Oh, it was a happy, happy, day at my house when my Canon 5D mkIII arrived. I took it out of the box, popped in a battery, formatted my memory card, set it up to shoot RAW format, and went out to the front yard to test out those 61 focal points of delicious goodness.
When I was all done, I could not WAIT to look at the photos. For well over a year, my 5D mkII had considered focusing an entirely optional thing – causing me to get in the bad habit of overshooting because one frame would be in focus and the very next frame wouldn’t. The magical 5D mkIII was going to FIX all of that for me, and I was simply giddy about it!
Until Lightroom 3 wouldn’t open the RAW files.
It was like they didn’t even exist as far are LR3 was concerned.
WTF?!?!! (Imagine me looking really mad, sad, and considering throwing my computer across the room.)
Of course, I took it to Google, and quickly found my answer. Lightroom 4 came out of beta just before the mkIII was released, and that release of LR4 put LR3 to bed. No more development for Lightroom 3, including NO UPDATE to make it work with the mkIII files.
I’m a total geek, and I love a new gadget and new software as much as the next person, but I don’t like upgrading software that I use in my everyday workflow that close to the launch. I like all the bugs to be worked out before I dive in. I’ve heard that LR4 is a bit slow and that the interface is different. Using it will mean having to update all of my LR catalogs. I just don’t want to do it yet.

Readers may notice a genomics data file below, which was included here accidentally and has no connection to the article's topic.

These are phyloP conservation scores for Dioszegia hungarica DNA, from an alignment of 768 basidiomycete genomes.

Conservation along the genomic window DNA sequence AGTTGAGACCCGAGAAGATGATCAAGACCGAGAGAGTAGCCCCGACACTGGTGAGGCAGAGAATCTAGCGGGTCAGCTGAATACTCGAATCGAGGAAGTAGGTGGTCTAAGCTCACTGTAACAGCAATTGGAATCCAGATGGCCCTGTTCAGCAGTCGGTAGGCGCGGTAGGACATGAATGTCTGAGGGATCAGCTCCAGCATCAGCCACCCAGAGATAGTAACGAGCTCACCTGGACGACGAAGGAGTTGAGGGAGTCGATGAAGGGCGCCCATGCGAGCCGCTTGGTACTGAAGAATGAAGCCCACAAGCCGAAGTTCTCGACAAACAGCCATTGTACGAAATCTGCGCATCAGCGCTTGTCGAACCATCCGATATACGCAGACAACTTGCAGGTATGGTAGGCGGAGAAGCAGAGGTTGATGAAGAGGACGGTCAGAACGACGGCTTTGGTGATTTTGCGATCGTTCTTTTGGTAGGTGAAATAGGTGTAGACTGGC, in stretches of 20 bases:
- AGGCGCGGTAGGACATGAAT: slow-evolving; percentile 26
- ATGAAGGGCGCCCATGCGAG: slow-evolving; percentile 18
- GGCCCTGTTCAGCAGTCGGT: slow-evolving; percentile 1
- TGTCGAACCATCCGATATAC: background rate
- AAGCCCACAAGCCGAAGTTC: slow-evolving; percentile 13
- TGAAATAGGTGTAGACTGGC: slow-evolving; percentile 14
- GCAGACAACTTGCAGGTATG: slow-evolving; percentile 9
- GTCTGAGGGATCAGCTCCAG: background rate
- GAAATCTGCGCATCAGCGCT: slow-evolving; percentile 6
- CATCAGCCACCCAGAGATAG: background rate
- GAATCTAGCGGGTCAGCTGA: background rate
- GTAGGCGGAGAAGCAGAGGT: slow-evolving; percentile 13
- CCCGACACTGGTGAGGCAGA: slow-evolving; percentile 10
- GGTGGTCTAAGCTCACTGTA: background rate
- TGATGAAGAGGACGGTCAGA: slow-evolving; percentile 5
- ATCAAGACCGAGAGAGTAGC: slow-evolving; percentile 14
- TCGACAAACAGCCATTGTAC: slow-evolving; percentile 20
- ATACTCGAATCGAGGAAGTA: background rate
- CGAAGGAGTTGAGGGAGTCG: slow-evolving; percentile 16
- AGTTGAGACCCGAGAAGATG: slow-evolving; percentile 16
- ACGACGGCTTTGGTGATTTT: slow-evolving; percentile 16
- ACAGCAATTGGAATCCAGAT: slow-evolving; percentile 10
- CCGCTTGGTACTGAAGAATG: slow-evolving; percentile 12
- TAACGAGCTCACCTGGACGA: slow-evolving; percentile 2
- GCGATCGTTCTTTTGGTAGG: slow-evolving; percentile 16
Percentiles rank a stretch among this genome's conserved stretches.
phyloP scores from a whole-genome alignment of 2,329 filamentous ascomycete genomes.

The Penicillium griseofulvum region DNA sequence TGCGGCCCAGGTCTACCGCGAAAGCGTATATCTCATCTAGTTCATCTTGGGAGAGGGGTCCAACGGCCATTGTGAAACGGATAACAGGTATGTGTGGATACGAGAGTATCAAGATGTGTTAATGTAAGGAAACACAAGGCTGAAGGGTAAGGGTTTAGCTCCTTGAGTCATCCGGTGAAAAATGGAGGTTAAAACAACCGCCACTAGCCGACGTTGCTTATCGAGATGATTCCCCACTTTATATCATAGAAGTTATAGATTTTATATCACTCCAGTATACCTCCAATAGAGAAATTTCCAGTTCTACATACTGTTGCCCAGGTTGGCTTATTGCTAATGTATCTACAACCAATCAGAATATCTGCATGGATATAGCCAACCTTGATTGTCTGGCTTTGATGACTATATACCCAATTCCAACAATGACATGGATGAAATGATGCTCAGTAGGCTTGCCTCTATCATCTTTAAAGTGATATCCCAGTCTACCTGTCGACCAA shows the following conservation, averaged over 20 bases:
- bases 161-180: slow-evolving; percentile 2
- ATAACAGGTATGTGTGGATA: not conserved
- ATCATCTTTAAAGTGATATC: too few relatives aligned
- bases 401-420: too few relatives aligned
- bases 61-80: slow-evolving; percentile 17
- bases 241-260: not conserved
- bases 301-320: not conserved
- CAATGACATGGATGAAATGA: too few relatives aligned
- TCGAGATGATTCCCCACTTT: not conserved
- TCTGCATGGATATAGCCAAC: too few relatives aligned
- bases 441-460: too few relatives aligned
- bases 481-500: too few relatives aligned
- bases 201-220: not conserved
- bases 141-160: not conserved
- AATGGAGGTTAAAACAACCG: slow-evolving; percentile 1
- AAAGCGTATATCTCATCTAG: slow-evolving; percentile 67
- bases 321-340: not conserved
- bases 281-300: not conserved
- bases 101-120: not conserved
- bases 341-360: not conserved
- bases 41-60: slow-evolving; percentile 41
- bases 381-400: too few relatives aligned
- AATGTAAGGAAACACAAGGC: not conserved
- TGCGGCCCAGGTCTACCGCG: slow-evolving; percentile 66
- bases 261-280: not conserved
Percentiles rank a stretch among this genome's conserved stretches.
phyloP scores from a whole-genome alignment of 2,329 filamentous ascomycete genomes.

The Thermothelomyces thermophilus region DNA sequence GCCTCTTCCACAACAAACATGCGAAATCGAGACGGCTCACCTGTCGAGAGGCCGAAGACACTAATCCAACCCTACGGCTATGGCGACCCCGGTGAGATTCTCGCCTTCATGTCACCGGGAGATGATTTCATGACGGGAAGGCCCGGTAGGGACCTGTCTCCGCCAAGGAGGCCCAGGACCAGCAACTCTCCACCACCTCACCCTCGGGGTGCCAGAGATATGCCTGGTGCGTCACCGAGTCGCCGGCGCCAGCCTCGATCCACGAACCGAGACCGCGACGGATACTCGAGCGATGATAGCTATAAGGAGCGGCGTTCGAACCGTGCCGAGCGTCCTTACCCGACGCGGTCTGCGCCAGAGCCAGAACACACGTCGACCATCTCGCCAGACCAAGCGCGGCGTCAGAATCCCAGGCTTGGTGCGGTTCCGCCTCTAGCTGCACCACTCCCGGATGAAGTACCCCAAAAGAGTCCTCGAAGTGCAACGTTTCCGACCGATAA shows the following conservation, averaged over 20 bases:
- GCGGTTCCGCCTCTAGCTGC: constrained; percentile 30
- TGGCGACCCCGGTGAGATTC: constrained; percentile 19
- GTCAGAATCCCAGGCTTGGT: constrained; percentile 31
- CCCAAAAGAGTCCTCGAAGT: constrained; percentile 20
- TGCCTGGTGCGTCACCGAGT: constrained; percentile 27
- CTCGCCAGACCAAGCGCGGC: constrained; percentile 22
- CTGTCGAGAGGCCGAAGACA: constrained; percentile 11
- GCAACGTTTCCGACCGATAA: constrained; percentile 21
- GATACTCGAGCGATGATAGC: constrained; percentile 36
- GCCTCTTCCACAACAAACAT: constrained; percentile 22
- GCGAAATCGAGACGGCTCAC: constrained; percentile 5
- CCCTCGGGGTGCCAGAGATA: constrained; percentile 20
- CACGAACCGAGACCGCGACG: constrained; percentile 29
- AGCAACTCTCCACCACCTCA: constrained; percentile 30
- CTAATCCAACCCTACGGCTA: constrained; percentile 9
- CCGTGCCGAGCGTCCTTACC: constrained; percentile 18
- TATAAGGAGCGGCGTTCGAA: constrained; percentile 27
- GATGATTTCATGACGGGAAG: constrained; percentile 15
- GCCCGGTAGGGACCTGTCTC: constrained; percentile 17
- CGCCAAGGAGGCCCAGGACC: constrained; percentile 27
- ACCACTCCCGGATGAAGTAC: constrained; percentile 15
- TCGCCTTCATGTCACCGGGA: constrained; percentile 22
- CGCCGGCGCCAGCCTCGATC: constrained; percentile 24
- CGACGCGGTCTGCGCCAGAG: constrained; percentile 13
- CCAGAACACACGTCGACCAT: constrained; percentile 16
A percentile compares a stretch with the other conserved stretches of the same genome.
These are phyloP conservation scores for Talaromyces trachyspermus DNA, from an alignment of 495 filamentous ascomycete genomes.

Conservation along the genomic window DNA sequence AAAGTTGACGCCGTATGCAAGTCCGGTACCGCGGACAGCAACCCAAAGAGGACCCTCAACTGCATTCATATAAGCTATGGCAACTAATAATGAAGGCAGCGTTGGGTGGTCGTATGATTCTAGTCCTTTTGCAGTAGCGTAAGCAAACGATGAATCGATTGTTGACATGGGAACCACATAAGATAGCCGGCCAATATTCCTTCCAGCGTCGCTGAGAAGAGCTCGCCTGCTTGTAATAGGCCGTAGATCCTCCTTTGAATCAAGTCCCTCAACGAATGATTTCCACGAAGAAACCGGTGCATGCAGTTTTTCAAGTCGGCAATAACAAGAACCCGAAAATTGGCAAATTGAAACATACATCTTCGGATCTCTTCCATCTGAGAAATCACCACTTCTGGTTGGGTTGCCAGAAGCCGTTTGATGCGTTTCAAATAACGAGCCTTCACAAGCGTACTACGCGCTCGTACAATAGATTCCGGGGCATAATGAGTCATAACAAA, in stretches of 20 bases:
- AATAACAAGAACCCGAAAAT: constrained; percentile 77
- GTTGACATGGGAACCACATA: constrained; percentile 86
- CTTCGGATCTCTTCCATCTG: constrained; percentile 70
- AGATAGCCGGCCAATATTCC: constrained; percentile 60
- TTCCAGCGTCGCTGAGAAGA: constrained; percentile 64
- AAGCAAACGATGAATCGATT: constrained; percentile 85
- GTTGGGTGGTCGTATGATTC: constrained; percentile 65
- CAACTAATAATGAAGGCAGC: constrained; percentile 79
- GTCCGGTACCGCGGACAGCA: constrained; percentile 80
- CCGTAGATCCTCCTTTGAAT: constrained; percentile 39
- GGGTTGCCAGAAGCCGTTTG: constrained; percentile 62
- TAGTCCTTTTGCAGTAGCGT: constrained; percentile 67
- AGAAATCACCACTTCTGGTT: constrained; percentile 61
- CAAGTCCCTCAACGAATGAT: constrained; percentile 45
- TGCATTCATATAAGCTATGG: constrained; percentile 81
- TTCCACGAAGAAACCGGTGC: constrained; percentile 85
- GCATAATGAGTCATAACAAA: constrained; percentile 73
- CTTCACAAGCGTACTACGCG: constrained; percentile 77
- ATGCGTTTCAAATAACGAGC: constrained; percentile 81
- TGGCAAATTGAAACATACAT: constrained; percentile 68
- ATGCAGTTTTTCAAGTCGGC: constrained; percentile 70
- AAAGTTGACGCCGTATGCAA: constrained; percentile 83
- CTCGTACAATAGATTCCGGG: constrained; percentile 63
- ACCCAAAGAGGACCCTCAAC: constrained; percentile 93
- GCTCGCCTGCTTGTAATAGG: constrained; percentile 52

Thank goodness, there is a workaround. It does add some time to your workflow, but in the end it isn’t that bad. (Yes, I’ll add time to my workflow if it is something I can run and leave – I don’t want to add time where I have to sit and watch LR render stuff. I know, it is a bit crazy.) Whenever I download my memory cards, I then launch the Adobe RAW to DNG Converter. (FREE from Adobe.) I point to my source directory, set it up to save in a DNG directory, and then pull those DNG files in to Lightroom 3.
Viola´! Now Lightroom 3 and the Canon 5D mkIII play well together again!
PS – And in case you’re wondering – the mkIII considers focusing to be a requirement, and it does quite a fantastic job doing it!
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